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  #21  
Old 10-25-2017, 08:16 PM
Larry Tappen Larry Tappen is offline
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to all the helpers out there: I found the electrical plug by fuse panel that goes through the fire wall partly melted and after taking plug apart found the black with {green stripe} badly coroded and broken. this I think is part of my problem. also found the starter solenoid seems to be shorted, I have 12 volts going across the plus cable side and the neg. side with out key on. don't think that is right without key being on to supply voltage. in am i'm going to remove rubber wire plug and splice and solder the wires and go from there. wish me luck, thanks, larry.
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  #22  
Old 10-25-2017, 09:49 PM
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jopizz jopizz is offline
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Quote:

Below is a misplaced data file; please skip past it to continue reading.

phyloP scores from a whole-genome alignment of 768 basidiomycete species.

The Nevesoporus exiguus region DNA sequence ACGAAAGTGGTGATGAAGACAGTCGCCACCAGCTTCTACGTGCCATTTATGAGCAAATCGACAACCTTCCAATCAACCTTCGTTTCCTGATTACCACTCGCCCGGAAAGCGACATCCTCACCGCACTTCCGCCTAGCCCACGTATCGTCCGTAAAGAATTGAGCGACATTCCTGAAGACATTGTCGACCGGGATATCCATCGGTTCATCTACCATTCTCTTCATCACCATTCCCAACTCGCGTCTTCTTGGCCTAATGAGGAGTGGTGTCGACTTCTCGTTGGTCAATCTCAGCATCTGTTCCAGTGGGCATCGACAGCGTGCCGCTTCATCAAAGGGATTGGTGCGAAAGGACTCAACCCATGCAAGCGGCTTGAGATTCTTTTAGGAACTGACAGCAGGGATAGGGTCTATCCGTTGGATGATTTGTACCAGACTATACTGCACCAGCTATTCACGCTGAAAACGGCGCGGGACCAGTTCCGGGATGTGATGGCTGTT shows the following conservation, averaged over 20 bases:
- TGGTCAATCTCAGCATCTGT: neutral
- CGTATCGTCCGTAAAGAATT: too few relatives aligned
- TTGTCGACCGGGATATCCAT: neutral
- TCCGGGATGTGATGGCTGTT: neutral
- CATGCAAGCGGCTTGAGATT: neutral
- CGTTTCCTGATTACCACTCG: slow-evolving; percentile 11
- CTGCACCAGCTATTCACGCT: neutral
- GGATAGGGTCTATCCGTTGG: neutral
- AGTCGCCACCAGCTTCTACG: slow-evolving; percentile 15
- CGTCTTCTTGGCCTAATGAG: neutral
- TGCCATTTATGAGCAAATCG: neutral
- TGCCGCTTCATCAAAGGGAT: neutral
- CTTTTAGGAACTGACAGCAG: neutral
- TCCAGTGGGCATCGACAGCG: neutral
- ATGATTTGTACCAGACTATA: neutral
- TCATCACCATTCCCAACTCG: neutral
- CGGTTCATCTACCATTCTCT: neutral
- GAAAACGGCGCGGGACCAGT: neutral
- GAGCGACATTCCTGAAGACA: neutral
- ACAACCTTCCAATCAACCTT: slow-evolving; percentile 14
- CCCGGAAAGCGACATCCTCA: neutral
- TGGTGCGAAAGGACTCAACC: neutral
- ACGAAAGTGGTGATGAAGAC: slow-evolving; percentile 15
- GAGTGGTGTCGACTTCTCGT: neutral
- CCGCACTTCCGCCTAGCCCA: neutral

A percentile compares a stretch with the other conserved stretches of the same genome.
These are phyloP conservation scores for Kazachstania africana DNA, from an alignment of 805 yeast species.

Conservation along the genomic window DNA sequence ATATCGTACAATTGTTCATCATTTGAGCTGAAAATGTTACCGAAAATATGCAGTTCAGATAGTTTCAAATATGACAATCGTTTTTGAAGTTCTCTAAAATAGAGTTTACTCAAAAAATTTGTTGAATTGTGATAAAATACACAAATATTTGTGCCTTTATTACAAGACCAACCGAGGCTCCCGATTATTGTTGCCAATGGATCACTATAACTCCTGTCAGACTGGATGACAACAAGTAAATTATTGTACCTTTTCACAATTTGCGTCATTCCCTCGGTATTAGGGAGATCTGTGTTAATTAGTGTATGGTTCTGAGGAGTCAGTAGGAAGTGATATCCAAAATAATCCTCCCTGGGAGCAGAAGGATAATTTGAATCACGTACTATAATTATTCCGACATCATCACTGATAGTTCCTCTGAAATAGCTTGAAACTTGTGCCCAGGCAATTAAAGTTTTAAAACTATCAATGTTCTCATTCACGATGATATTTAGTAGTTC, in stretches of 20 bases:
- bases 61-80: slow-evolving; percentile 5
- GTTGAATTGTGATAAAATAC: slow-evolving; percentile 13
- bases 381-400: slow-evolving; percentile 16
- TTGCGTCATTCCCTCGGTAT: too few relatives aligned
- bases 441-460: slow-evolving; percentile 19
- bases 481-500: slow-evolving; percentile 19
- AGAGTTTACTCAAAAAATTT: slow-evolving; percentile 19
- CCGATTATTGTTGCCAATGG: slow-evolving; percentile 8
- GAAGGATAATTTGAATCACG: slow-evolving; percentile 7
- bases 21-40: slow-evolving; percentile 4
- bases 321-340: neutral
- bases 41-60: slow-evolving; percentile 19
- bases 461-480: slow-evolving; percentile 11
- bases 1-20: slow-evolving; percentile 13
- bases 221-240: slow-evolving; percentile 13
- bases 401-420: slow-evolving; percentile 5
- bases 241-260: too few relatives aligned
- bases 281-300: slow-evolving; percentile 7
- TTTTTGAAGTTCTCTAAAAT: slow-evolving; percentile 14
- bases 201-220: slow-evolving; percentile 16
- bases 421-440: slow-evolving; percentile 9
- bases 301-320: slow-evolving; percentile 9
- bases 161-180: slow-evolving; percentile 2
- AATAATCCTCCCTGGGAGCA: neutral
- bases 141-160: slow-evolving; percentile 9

Originally Posted by Larry Tappen View Post
also found the starter solenoid seems to be shorted, I have 12 volts going across the plus cable side and the neg. side with out key on. don't think that is right without key being on to supply voltage.
You should always have 12V on the battery side of the solenoid. It connects directly to the battery +. There is no negative terminal. The solenoid grounds to the firewall. If you had a short in the solenoid the starter would turn over with the key off.

John
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  #23  
Old 10-26-2017, 01:57 AM
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Quote:
Originally Posted by Larry Tappen View Post
...i'm going to remove rubber wire plug and splice and solder the wires and go from there...
The only reason Ford used plugs and receptacles is to make installing the wire harnesses fast and to make sure none of the wires are crossed. In short, 'you can't get it wrong'.

I suggest you use crimp connectors instead of solder. Many times, I will take a #10 (yellow) ring terminal and cut the ring off. Then, stick both wires to be spliced into the terminal sleeve and crimp it. This is the best connection possible because it offers the least resistance.

Glad you found the melted plug. Oh and... Use a continuity tester across your starter solenoid with the wires removed. - Dave
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